International Aviation: Measures by European Community Could Limit U.S. Airlines' Ability to Compete Abroad - GAO Report
|Date:||April 26, 1993|
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International economic relations
Restrictive trade practices
District of Columbia
DOT Underserved Cities Program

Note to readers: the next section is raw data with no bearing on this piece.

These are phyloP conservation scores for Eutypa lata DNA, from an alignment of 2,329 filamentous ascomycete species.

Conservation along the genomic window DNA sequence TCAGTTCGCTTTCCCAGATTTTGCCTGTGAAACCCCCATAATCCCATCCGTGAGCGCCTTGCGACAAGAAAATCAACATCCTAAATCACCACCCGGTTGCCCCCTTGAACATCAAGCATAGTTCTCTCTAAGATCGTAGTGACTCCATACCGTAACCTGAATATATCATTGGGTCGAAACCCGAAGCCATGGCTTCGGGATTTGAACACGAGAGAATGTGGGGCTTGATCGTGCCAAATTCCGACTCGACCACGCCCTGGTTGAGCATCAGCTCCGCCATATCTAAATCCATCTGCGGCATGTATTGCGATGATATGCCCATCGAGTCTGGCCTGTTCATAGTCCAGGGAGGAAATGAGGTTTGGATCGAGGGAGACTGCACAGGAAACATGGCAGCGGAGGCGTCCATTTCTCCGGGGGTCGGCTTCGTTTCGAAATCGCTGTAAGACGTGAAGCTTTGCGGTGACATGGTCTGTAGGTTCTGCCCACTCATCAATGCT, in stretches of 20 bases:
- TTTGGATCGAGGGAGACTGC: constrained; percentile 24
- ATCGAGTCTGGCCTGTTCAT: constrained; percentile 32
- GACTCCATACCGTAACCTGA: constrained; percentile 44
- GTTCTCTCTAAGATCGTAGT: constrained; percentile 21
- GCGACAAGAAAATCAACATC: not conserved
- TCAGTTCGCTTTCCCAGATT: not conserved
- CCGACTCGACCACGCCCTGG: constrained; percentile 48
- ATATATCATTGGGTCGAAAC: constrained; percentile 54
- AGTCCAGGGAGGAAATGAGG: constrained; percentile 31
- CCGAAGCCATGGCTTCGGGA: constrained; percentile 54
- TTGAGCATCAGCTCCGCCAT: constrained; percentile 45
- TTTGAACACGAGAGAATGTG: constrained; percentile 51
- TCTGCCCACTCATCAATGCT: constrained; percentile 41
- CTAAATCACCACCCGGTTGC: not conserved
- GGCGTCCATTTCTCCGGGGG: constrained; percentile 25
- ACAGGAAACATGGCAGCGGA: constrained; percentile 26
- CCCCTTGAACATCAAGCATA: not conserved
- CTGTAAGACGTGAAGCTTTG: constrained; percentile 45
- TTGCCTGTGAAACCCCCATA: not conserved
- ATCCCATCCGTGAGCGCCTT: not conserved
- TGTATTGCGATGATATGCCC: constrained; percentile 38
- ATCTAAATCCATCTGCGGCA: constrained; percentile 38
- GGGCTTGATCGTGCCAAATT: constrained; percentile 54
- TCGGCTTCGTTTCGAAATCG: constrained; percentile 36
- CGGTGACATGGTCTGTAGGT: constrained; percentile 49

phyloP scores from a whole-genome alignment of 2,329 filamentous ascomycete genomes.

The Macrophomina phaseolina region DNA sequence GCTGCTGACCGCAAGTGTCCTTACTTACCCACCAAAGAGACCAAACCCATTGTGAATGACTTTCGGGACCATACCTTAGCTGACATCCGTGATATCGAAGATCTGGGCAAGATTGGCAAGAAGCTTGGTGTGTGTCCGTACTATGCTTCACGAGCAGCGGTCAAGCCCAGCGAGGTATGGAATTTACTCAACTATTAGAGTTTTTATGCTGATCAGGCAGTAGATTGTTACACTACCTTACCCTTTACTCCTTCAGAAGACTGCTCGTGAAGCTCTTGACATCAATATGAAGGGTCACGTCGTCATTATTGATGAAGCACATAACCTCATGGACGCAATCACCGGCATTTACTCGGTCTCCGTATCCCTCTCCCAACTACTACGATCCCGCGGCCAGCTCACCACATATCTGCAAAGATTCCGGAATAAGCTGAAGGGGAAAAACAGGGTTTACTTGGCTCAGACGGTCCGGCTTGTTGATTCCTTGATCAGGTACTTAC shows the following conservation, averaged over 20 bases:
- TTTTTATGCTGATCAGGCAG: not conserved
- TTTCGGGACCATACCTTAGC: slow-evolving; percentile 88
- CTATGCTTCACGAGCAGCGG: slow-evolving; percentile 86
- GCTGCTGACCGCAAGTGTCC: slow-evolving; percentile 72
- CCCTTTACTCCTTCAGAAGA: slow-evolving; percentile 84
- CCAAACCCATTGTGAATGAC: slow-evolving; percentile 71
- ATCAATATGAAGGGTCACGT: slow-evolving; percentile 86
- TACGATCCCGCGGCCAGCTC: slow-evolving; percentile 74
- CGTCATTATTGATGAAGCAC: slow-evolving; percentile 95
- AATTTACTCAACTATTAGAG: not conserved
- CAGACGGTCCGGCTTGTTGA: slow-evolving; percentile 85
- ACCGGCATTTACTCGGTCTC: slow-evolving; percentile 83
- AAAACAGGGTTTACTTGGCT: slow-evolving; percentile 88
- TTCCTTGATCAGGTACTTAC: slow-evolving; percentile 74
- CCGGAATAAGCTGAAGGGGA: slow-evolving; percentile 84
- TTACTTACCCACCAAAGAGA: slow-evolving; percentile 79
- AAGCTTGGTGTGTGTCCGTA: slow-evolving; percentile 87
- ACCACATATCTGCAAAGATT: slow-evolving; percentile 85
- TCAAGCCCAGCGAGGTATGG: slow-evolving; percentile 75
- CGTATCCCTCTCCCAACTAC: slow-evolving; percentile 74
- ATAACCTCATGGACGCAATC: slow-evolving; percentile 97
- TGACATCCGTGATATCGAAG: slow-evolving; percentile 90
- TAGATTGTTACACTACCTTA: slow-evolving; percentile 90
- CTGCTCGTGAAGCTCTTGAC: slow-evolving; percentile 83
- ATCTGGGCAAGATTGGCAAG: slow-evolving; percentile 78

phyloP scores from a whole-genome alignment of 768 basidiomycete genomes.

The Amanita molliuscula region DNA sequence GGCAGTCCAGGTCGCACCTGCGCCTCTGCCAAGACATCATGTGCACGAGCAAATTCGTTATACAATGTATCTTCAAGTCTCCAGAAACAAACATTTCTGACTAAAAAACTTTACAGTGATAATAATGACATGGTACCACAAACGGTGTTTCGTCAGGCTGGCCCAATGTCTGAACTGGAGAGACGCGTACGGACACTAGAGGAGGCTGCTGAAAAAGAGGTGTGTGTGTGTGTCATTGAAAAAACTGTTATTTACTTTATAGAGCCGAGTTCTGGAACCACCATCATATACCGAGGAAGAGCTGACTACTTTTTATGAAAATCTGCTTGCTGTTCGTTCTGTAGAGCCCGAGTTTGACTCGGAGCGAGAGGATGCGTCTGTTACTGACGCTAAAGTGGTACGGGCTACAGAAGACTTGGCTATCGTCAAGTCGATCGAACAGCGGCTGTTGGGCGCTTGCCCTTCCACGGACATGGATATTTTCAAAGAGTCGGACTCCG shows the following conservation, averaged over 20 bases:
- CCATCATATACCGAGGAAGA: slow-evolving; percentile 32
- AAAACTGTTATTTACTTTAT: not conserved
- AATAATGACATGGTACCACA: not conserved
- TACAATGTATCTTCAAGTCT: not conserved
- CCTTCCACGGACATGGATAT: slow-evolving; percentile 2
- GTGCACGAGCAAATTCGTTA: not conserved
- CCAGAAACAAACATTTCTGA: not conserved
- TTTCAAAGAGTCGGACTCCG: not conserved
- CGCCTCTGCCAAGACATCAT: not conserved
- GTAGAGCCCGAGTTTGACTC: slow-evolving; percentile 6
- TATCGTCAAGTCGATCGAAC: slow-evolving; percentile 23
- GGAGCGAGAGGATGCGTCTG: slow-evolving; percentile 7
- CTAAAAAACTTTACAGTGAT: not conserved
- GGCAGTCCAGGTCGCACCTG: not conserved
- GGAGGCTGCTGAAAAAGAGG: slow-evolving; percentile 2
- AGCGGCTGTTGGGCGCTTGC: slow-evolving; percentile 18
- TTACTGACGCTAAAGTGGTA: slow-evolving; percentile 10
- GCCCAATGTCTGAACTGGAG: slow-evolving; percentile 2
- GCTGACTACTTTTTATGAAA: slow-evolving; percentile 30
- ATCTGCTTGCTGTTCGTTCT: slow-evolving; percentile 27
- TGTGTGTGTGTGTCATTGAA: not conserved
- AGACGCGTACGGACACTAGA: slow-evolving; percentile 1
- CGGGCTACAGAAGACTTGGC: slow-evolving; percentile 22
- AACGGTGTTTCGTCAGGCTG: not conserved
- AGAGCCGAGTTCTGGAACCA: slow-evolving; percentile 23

With nearly 30 million passengers flying to and from Europe each year, transatlantic service is the largest international market for U.S. airlines. The European Economic Community (EC), however, is changing the way that individual aviation markets of its member nations are regulated. This report assesses (1) changes to air transport regulations that the EC has undertaken; (2) the effect of those changes on competition in the European air travel market; and (3) the implications of those changes for U.S. airlines, including the possibility of granting cabotage rights to a unified EC, which would allow EC airlines to provide air service between points in the United States in exchange for allowing U.S. airlines to serve more routes in the EC. GAO notes that U.S. airlines' ability to compete in the EC could be limited by recent measures that ban non-EC carriers from dropping fares below existing ones on routes within the community and that make it harder to acquire more takeoff and landing slots.